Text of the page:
Sunday, July 3, 2005
Without doubt, Justice O'Connor's upcoming departure from the high court will be significant to areas related to social issues in society. And depending on the replacement selected, it may change the course of the Court's jurisprudence in many areas, as she often served as a swing vote. But will this departure be significant to white collar jurisprudence? Most likely not, unless of course her replacement can sway others in new directions. The two white collar areas where her influence may be consequential are sentencing cases and international white collar cases.
The following is a review, although by no means an exhaustive list, of her vote in some of the key white collar cases. Omitted are cases where individual justices did not play a major role (although they all were of significance) because of the unanimous or near unanimous decisions (Hubbell, Anderson, etc.).
1. Ratzlaf - Justice O'Connor was part of the 4-person dissent in a case that gave a heightened meaning to the word "willfully" in a complicated money laundering statute.
2. McCormick -Justice O'Connor was part of the dissent in a Hobbs Act case that required a quid pro quo for a conviction under this statute. She concurred in the followup Evans case that held that "an affirmative act of inducement by a public official" is not required under the Hobbs Act.
3. McNally - Justice O'Connor dissented in this famed case that required "money or property" for a mail fraud conviction (pre- the 1346 amendment).
4.Neder - Justice O'Connor was part of the Rehnquist majority in holding that "materiality of falsehood is an element of the federal mail fraud, wire fraud, and bank fraud statutes." (but there were only 3 dissenting on this case).
5. Schmuck - Justice O'Connor was part of a 4-person dissent that stressed the importance of a mailing being in furtherance of the fraudulent act.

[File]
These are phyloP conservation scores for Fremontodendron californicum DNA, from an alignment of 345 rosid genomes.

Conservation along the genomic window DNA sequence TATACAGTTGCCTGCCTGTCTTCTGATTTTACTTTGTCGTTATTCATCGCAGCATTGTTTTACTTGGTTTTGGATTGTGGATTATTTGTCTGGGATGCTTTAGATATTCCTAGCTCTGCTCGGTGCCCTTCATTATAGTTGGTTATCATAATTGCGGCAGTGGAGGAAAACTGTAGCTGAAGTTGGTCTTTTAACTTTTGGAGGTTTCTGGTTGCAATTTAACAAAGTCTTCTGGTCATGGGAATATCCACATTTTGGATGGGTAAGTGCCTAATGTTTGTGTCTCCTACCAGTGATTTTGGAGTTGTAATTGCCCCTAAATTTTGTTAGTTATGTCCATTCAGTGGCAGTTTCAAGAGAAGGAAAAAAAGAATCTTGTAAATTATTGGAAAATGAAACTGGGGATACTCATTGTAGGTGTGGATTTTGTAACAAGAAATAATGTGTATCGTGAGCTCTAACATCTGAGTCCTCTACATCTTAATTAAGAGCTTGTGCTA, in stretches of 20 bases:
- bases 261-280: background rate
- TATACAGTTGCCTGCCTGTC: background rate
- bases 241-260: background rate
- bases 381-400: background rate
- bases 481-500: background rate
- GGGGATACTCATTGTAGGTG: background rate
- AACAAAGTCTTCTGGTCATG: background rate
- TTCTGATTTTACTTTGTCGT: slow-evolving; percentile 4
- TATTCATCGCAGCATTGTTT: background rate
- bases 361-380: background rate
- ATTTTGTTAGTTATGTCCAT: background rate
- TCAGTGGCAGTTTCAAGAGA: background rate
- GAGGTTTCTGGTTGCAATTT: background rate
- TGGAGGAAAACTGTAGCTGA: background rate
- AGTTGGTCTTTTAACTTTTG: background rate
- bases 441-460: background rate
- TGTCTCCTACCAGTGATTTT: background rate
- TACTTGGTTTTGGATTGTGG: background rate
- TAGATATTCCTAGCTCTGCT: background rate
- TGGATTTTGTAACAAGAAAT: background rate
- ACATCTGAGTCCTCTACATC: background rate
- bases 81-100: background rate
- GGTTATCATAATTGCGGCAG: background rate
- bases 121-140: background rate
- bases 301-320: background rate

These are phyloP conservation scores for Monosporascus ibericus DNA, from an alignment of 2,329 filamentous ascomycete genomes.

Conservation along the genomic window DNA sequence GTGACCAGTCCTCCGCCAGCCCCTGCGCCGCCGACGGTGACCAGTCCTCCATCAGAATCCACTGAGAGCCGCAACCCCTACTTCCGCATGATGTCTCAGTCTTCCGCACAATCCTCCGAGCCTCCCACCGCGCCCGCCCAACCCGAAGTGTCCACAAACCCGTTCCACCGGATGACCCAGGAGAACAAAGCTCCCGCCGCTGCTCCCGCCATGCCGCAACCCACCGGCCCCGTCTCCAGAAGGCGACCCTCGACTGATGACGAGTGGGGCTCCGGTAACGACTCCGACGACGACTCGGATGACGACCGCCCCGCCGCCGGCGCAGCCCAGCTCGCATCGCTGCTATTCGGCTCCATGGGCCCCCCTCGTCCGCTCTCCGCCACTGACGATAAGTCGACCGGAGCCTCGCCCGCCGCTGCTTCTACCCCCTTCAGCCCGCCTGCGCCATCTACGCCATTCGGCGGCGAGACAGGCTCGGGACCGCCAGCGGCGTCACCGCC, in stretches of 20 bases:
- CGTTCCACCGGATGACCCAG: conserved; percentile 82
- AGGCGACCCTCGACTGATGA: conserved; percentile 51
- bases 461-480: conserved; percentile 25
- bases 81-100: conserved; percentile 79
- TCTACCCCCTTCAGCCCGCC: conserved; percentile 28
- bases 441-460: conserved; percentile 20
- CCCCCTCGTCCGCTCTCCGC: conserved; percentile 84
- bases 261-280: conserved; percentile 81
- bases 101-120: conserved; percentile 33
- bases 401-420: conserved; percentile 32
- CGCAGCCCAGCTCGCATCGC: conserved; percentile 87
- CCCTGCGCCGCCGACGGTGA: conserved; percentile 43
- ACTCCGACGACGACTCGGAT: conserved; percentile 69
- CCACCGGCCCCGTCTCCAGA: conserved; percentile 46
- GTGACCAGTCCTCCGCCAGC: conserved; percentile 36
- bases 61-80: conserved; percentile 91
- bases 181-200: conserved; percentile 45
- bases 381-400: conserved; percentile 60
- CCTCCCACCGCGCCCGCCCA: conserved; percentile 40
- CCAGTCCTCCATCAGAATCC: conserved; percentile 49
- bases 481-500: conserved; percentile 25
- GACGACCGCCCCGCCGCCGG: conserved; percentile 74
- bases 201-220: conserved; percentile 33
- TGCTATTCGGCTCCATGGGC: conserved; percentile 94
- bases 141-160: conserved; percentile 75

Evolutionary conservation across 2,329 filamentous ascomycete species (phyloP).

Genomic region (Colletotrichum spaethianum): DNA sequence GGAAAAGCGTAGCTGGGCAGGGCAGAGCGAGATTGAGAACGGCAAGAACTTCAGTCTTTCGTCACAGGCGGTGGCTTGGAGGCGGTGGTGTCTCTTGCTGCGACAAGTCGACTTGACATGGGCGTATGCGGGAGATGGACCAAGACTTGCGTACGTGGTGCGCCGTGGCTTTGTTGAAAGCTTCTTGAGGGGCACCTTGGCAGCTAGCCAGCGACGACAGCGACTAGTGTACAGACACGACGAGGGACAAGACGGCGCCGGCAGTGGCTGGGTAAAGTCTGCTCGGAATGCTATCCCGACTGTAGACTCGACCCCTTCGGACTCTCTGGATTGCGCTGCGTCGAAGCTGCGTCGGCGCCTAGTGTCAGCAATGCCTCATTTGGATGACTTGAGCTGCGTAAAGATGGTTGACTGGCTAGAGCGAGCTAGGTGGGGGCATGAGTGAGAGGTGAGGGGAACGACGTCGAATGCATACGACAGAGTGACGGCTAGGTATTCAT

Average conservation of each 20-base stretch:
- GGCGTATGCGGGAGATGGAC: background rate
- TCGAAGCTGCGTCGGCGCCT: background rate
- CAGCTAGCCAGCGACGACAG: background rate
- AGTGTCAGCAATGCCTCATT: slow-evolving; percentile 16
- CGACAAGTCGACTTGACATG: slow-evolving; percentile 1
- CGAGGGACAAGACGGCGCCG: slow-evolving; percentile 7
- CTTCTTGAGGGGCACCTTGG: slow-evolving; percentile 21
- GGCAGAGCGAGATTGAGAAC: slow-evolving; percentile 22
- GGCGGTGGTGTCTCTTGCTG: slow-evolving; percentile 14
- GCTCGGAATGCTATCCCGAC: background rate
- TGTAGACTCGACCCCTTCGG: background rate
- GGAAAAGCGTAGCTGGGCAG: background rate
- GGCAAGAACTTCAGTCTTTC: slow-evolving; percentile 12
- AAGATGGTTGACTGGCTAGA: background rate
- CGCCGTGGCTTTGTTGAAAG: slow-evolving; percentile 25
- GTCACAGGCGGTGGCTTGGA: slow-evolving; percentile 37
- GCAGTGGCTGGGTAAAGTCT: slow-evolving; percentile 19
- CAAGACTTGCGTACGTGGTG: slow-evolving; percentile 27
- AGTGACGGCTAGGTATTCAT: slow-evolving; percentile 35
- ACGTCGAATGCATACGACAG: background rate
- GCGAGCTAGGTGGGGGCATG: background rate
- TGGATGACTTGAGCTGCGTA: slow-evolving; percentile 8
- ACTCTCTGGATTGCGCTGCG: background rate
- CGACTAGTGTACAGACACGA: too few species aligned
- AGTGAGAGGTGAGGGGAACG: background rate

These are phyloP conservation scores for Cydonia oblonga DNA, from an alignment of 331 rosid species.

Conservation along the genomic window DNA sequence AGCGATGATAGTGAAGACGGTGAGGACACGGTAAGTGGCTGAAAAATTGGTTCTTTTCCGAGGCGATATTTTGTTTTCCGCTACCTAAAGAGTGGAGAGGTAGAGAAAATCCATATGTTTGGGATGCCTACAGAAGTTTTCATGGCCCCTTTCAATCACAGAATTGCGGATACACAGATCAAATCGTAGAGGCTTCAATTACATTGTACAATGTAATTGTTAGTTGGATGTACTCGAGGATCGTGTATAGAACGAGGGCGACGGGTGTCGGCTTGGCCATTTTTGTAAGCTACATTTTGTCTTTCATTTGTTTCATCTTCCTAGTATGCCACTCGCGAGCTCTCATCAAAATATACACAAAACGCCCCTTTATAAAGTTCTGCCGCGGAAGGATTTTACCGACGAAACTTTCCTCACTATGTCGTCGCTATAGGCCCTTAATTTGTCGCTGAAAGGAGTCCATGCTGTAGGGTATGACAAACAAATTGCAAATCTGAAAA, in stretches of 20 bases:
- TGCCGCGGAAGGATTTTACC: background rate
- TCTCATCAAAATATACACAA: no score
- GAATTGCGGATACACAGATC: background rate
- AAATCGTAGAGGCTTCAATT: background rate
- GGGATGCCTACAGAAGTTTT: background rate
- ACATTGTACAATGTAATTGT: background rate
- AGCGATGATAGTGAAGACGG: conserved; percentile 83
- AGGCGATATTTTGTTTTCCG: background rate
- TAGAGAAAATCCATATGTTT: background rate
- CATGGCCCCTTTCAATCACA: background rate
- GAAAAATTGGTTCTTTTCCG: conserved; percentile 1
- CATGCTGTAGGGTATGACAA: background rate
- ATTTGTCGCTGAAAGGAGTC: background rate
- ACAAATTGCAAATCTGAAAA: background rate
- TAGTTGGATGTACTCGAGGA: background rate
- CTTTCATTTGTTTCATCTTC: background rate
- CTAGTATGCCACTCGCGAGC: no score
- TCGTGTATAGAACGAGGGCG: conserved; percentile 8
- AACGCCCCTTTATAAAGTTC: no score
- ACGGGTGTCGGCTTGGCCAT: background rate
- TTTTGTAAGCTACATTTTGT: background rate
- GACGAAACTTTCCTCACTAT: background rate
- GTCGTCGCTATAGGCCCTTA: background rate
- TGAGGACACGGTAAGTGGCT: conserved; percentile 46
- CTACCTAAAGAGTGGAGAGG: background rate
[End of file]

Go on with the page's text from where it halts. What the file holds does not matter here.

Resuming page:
6. Reves - Justice O'Connor was part of a 7 person majority that created the famed "operation or management" test for a RICO count brought under sec, 1962(c).
7. R .Enterprises - Justice O'Connor authored the majority opinion in a case that decided "what standards apply when a party seeks to avoid compliance with a subpoena duces tecum issued in connection with a grand jury investigation." But the majority was strong here, with 2 concurrences.
8. Williams - Justice O'Connor was part of a 4-person dissent that dissented in part to a decision that failed to dismiss an indictment when the government failed to present "substantial exculpatory evidence" to the grand jury.
9. Sentencing Decisions - Professor Doug Berman's sentencing blog states that "Justice O'Connor served as a key fifth vote in the 5-4 decisions that produced the Almendarez-Torres "prior conviction exception" and the Harris "mandatory minimum" exception to the Apprendi-Blakely rule." (See here). So her role in some sentencing decisions was consequential to the direction taken by the Court. How this will play out in the white collar area is less known.
10. Pasquantino - Justice O'Connor was part of a 5 person majority here, so her role in the future of cases that may have international implications is significant. She voted here that a wire fraud case could include as its property the tax revenues of another country. But she also held in the Small case ( 5-3 decision-Rehnquist did not participate) that "convicted in any court" means domestic courts and not foreign courts. Since extraterritoriality was left open by the majority opinion in the Pasquantino case, (see here), but directly confronted in the Small decision, a non-white collar case, the future of extraterritoriality in white collar cases remains uncertain. It is here, that the departure of Justice O'Connor could be of enormous importance for future white collar crime cases.